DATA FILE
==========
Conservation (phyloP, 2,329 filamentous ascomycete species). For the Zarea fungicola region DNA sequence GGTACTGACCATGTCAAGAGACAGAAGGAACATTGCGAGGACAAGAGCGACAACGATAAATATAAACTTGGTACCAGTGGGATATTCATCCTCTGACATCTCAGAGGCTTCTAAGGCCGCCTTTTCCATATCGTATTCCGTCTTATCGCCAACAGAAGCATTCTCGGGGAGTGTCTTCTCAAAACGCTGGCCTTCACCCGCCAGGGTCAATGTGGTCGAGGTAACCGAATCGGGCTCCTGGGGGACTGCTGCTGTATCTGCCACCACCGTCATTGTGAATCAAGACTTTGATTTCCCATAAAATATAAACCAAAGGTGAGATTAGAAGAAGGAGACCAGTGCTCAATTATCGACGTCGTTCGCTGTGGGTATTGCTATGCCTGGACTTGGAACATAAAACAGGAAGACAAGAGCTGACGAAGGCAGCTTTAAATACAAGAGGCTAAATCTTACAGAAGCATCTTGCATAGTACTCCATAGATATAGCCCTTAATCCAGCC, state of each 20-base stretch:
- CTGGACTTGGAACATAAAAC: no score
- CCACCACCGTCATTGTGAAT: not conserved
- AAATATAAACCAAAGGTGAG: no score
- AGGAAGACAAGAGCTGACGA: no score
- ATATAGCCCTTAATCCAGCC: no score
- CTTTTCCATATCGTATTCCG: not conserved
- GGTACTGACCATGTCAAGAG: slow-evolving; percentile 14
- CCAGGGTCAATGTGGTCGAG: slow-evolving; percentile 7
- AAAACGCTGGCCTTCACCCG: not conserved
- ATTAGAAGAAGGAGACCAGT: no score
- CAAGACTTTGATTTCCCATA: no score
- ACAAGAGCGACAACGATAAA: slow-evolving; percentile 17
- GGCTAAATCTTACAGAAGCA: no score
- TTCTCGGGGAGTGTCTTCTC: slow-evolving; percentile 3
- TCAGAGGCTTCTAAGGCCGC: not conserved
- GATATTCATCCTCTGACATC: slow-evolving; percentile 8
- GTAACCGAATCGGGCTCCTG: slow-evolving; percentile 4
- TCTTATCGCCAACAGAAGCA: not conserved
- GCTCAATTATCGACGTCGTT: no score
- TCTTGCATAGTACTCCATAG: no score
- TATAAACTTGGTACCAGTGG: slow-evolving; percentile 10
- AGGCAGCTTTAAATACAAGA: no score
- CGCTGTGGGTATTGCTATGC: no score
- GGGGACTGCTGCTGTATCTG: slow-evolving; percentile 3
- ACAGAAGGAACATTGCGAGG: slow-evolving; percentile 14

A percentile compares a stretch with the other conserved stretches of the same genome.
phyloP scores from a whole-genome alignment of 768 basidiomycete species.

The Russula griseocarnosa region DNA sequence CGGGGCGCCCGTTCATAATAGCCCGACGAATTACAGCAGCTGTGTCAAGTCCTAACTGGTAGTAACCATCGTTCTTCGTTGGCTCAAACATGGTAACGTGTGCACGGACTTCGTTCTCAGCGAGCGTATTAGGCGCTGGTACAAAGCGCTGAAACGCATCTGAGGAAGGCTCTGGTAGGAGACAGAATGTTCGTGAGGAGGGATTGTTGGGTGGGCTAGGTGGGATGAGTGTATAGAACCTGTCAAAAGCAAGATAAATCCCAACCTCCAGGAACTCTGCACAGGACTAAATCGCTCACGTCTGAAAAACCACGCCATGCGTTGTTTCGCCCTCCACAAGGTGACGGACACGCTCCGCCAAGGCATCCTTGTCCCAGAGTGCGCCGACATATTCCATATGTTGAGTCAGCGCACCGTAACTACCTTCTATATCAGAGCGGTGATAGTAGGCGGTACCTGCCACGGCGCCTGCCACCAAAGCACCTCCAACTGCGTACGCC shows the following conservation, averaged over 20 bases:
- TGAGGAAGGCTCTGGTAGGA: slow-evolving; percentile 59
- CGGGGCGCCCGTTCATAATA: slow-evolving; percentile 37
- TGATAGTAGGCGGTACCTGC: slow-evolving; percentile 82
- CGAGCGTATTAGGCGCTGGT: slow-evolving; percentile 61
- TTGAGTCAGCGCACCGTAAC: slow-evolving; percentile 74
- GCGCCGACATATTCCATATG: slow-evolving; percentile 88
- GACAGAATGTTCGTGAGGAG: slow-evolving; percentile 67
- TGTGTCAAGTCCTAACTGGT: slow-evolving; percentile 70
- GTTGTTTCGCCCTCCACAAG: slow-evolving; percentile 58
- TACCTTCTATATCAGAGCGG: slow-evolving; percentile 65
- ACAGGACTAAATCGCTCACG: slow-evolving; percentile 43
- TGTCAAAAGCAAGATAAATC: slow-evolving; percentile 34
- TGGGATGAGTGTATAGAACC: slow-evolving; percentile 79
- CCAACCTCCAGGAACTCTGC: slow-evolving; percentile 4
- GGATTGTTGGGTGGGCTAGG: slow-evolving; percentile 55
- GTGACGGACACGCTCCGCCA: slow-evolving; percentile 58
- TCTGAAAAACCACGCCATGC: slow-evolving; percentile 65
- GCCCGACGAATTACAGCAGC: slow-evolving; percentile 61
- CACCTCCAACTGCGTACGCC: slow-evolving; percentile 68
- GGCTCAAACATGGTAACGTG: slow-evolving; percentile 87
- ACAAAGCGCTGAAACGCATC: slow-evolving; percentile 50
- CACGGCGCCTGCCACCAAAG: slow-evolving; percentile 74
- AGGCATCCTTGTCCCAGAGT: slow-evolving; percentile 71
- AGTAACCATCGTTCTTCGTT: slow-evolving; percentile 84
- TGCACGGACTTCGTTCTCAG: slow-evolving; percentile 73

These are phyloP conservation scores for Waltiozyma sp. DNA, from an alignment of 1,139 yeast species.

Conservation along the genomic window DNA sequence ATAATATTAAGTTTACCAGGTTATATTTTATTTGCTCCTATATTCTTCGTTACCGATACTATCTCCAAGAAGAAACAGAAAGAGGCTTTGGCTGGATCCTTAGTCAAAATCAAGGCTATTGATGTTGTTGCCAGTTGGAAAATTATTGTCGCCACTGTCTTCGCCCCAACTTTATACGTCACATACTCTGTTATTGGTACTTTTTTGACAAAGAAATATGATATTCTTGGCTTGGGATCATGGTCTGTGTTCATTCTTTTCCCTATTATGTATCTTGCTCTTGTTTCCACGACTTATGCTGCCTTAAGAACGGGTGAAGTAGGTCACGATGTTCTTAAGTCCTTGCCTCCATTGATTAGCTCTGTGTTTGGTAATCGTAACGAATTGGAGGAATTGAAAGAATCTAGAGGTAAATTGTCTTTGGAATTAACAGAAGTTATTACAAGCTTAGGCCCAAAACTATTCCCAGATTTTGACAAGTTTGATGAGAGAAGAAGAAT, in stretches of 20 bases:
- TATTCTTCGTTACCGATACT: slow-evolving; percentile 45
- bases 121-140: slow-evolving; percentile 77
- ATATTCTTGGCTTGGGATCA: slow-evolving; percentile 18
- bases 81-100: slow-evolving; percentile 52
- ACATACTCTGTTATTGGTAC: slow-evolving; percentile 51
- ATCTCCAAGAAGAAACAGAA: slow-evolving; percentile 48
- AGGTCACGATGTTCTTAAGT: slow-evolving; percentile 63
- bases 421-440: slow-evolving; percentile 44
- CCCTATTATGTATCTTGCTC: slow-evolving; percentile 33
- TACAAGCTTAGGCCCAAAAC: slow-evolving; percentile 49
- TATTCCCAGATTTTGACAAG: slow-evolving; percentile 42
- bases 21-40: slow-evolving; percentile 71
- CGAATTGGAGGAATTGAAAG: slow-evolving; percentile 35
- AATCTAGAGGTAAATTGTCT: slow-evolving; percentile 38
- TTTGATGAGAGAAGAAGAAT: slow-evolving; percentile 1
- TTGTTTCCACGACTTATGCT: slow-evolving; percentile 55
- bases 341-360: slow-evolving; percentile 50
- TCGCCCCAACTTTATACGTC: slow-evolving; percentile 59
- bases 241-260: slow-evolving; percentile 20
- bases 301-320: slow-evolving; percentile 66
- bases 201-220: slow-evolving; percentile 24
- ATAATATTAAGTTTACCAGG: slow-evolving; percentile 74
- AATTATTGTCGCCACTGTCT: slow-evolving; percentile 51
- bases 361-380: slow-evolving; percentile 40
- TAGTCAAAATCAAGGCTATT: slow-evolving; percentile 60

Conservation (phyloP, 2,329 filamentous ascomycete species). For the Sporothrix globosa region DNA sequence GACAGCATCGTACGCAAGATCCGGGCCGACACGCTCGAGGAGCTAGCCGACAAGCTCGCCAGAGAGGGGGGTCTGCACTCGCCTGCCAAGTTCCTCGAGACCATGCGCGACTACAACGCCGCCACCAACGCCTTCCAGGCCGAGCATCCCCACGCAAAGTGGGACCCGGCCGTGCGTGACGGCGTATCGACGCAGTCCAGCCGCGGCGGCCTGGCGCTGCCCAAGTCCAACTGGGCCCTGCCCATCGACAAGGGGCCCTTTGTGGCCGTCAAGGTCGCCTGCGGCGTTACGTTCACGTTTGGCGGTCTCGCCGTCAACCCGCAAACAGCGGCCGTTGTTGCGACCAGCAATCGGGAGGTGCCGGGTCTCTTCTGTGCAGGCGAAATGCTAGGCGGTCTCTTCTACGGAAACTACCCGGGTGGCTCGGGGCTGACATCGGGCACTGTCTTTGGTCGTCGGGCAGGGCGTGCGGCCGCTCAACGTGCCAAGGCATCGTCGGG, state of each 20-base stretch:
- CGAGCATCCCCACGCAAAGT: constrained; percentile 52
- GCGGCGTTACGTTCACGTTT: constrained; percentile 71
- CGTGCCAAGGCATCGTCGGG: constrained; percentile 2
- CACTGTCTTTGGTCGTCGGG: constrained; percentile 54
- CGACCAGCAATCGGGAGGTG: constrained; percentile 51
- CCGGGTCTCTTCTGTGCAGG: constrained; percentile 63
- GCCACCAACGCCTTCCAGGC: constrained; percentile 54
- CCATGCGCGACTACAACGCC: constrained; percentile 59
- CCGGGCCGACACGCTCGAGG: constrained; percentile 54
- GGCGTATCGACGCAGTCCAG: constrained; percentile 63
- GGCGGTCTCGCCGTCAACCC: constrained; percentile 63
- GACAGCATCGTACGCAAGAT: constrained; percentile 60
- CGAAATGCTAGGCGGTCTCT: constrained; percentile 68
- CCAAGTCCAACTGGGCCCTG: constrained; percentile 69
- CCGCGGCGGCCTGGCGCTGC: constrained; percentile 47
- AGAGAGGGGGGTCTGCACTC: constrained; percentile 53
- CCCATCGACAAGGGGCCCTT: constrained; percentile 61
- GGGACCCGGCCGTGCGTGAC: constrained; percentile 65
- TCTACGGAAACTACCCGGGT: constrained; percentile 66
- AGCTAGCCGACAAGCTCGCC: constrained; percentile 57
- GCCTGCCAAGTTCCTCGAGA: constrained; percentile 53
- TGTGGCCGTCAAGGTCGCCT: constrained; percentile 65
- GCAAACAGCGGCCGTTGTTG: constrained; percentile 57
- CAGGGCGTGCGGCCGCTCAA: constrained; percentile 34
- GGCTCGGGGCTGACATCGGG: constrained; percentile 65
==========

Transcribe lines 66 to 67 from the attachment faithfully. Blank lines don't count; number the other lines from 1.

- TACAAGCTTAGGCCCAAAAC: slow-evolving; percentile 49
- TATTCCCAGATTTTGACAAG: slow-evolving; percentile 42